I completely enjoyed this article. I was a miss labeled kid myself. My brother's intelligence was recognized early on because he is a writer and learned best in the more traditional manner. I was labeled at risk early in my career, (special ed resource kid for most elementary years.) Lucky for me a six grade teacher recognized that I learned differently. He took the time to adjust the way he taught so that year I went from being labeled at a 3 grade reader, to talented and tested at a highschool reading level. {Talk about a person being bored with the same old reading book, year after year.)

I never "got" the label gifted in highschool, but I was ussually the only one in my class who got Shakespeare, G.K. Chesterton, Twain, C.S. Lewis, and others. But in college my professors recognized my intelligence. Because of my difficulty in spelling, auditory processing and speaking unfamiliar words outloud, it takes longer for me to complete my studies. Much to the surprise of anyone who taught me as a child, I am an honor graduate theology student, whose writing and understanding of theology (reading lexile +1900 level) is beyond the average person. I am a teacher and by taking very high level theological concepts and truths I can teach and communicate to others from age 3 to 99 at their level the truths of my faith. But of course I give God credit for the intelligence that I have which is a sign of deep intelligence too!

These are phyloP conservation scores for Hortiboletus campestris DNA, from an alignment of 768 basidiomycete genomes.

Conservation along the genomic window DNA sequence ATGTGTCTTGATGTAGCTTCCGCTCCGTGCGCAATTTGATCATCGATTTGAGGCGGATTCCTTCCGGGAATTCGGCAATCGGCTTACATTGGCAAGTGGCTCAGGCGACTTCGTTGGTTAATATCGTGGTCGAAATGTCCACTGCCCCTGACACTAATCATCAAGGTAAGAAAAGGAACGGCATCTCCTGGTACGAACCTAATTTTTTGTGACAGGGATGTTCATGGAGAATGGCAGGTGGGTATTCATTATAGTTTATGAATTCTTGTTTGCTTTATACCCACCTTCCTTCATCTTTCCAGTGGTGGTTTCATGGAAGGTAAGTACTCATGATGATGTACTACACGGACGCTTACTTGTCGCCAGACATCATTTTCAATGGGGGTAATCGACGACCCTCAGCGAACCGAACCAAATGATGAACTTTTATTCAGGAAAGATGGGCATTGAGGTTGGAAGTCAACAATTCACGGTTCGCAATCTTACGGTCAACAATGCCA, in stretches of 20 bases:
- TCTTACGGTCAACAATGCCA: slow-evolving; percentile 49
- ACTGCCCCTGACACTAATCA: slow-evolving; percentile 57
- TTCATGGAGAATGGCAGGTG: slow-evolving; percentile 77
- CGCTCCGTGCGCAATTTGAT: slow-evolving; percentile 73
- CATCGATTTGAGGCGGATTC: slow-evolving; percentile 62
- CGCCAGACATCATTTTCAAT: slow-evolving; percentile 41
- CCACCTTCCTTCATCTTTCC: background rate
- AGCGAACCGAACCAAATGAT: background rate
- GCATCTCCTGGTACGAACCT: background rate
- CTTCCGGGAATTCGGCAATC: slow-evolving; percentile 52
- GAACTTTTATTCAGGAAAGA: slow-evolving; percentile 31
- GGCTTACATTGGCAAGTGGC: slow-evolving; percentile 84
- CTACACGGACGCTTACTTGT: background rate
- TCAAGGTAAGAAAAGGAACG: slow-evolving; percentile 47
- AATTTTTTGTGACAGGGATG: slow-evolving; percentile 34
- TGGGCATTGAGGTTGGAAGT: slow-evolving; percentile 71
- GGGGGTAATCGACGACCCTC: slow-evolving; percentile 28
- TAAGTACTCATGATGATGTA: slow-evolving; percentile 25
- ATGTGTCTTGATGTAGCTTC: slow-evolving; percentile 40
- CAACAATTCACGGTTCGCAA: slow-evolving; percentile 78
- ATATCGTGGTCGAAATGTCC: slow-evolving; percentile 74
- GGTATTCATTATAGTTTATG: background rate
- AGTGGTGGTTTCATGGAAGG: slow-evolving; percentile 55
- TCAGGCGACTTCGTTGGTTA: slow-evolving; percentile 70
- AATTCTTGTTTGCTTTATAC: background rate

venhi's picture
Anonymous (not verified)

What a wonderful group of contributors for this article. Indeed I have admired these brilliant minds for some time. Even though they work in highly specialized fields, their responses (and work) demonstrate a broad background in the arts and sciences. Cross functional teaching and learning go hand-in-hand with open source tools. Implemented correctly, they hold the potential to unlock the doors for the next generation of great thinkers so they may positively impact human civilization.

Mary k's picture
Anonymous (not verified)

I think the underlying theme of this article is the "wondrous support" these individuals received, either from external (teachers, parents, colleagues, and libraries) or internal (innate curiosity and pleasure). The question becomes, how can we ensure all children have access to these and the ability to develop them?